A small Aussie company, Southern Pacific Petroleum, could help. It has oil shale reserves in Queensland that could potentially produce as much as 30 billion barrels of oil. (For comparison, the US and Canada together have an estimated 28 billion barrels of oil reserves.) But development of this resource is hampered by objections from Greenpeace, which claims it will contribute to global warming. Yet according to Hale, oil shale will not have a more detrimental impact on the environment than other forms of fuel.


As he writes:


One of the interesting questions raised by Australia’s prosperity is whether it will encourage environmental extremism detrimental to the country’s long-term interest….The strategic case for helping Southern Pacific to overcome the Greenpeace boycott is overwhelming.



Country Keepers

Thank you Gary Peterson for generous comments about this site and for adding a permanent link.


-posted 1:45pm



Sunday 28th April, 2002


Another Knight, Another Performance

British pop star Sir Cliff Richard has endorsed the new Australian CD, “Hearts of Faith”, which features music from the suffering church of the Maluku region of Indonesia.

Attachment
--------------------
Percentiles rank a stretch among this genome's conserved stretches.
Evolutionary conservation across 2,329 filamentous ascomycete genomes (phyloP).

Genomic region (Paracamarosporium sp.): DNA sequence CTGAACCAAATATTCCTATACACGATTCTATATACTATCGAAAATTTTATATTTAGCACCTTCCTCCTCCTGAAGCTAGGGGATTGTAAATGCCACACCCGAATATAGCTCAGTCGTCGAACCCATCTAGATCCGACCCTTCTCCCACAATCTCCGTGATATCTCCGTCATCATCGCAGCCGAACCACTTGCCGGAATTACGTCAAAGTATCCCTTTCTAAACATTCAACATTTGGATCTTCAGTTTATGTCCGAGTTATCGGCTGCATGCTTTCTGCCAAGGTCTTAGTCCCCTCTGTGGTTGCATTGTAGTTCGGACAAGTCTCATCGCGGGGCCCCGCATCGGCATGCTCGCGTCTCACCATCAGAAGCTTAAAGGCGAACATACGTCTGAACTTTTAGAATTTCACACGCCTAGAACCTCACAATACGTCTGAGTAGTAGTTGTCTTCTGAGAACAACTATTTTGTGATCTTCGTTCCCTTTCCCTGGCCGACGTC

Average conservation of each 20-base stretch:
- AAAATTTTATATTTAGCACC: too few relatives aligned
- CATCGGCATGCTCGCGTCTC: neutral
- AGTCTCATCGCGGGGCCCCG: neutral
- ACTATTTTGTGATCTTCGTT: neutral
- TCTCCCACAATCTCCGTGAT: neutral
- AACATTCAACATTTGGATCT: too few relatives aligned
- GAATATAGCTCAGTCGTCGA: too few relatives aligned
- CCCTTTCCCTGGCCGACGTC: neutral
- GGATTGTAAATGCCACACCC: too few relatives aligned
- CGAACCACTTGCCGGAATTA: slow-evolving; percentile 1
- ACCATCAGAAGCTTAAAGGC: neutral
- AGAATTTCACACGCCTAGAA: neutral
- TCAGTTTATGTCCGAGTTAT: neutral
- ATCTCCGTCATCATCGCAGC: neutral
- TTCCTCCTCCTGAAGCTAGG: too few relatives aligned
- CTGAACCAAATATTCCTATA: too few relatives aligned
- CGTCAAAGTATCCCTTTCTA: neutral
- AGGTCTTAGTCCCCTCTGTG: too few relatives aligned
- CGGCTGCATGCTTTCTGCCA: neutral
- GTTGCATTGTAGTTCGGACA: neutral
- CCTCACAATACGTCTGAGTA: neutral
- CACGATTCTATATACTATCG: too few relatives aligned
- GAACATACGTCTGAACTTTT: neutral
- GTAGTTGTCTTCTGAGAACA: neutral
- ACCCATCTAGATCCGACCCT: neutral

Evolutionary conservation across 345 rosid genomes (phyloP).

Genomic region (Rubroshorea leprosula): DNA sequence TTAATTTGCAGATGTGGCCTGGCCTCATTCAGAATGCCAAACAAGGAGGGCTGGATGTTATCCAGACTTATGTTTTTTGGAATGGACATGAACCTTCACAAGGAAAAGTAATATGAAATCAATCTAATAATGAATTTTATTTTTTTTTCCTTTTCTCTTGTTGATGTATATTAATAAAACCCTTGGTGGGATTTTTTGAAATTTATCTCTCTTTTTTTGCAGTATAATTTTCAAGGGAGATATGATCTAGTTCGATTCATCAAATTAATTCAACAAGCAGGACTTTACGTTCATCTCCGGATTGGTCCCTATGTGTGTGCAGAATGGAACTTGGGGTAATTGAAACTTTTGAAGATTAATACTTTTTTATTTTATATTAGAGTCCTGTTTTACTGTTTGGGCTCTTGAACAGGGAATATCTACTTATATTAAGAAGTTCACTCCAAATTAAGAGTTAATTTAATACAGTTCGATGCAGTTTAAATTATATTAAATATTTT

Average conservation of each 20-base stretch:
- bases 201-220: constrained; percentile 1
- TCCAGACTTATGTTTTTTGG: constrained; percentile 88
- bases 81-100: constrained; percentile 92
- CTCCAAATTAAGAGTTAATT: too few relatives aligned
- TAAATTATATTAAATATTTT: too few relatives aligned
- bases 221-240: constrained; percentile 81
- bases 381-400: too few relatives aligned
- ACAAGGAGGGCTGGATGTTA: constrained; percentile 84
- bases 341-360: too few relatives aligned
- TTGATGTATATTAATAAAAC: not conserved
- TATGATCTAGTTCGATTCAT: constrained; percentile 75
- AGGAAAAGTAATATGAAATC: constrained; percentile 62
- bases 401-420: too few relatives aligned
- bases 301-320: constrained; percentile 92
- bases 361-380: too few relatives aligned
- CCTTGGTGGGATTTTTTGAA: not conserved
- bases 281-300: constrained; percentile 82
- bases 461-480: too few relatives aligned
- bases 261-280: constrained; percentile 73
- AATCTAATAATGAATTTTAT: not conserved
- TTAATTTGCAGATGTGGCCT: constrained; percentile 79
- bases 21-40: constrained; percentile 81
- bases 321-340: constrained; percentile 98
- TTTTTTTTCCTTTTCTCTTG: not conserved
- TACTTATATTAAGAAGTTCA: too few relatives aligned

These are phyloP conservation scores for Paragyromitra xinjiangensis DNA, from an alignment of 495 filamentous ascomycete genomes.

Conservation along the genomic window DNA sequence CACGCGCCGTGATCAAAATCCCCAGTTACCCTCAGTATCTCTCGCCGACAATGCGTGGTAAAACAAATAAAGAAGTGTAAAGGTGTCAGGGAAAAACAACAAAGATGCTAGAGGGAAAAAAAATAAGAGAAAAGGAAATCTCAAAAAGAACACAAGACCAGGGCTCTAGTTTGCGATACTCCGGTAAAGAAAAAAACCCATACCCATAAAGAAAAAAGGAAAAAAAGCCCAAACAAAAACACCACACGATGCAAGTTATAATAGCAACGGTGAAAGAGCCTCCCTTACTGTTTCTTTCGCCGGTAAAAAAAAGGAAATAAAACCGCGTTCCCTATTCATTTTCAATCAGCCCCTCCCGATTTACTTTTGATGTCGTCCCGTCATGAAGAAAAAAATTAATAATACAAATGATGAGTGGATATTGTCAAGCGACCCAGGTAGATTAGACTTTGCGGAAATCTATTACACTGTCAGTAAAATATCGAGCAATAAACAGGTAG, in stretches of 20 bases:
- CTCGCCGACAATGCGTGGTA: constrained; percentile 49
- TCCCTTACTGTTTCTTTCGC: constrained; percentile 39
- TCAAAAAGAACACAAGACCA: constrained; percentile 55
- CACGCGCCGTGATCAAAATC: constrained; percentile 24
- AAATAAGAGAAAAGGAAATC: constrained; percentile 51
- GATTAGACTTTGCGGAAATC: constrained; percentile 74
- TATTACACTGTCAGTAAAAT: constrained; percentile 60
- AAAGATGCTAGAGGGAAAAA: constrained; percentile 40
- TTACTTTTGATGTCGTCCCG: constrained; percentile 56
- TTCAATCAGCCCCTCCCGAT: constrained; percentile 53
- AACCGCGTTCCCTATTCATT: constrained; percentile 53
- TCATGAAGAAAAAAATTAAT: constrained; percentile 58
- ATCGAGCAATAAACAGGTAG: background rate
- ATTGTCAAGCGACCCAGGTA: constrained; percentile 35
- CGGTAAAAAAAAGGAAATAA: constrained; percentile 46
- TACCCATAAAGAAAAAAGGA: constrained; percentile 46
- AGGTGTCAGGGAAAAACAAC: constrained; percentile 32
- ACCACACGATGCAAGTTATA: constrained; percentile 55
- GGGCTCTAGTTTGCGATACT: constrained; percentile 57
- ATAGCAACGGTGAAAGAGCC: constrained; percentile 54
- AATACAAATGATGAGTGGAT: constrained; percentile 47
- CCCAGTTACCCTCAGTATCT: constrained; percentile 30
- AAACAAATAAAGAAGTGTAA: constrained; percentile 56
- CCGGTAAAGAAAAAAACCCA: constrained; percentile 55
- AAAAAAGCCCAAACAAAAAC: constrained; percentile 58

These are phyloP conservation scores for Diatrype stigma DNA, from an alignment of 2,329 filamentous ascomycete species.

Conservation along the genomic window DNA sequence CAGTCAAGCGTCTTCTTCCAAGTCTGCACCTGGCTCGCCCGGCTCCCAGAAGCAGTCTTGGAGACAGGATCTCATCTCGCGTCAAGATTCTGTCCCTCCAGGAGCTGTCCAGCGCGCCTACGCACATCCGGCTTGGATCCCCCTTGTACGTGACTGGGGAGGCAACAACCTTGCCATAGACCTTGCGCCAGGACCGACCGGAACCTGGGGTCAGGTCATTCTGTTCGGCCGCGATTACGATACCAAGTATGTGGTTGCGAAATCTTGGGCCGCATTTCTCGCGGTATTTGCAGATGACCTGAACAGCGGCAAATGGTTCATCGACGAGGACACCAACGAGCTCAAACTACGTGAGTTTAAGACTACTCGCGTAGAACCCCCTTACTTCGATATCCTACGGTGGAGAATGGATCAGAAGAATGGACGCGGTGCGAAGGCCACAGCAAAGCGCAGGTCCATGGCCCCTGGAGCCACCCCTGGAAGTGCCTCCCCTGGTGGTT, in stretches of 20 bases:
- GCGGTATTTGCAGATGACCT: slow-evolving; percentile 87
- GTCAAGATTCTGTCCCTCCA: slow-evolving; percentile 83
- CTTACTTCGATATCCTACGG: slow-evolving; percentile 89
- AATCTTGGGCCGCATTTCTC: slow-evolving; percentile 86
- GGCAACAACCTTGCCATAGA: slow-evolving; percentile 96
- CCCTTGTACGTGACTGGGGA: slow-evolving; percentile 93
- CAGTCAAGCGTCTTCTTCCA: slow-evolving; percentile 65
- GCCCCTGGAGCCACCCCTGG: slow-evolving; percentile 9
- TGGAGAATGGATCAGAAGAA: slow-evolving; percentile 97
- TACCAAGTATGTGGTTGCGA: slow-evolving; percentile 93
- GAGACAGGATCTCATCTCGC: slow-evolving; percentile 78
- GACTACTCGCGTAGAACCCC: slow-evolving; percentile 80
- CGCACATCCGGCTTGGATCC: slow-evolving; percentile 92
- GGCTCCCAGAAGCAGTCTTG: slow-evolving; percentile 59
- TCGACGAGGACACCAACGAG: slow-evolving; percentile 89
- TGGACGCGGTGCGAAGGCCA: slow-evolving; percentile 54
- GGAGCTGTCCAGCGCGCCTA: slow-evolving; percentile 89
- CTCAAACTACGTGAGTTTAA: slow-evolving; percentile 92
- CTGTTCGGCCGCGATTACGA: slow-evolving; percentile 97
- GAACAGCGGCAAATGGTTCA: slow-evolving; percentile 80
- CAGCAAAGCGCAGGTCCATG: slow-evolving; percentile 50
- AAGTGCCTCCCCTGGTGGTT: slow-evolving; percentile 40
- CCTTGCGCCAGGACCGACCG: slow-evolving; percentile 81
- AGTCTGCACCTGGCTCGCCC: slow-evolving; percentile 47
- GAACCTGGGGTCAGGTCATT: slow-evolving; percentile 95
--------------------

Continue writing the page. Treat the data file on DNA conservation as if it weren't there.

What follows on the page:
Christians in Maluku have suffered terribly for their faith. Their songs have come directly out of the fire of persecution. I warmly commend this CD, which will both break your heart and inspire you to worship. Through their songs we can share in the sorrows and suffering of our brothers and sisters in Maluku who have lost everything for the sake of Christ.


Another ageing rocker, Sir Paul McCartney, is also involved with Indonesia. He is expected to help headline a concert next month in East Timor, to celebrate that nation’s first anniversary of independence.


No word yet on whether much younger Aussie star Kylie Minogue will reprise her last huge East Timor gig.


-posted 2:40pm



Saturday 27th April, 2002


The Devil Made Me Do It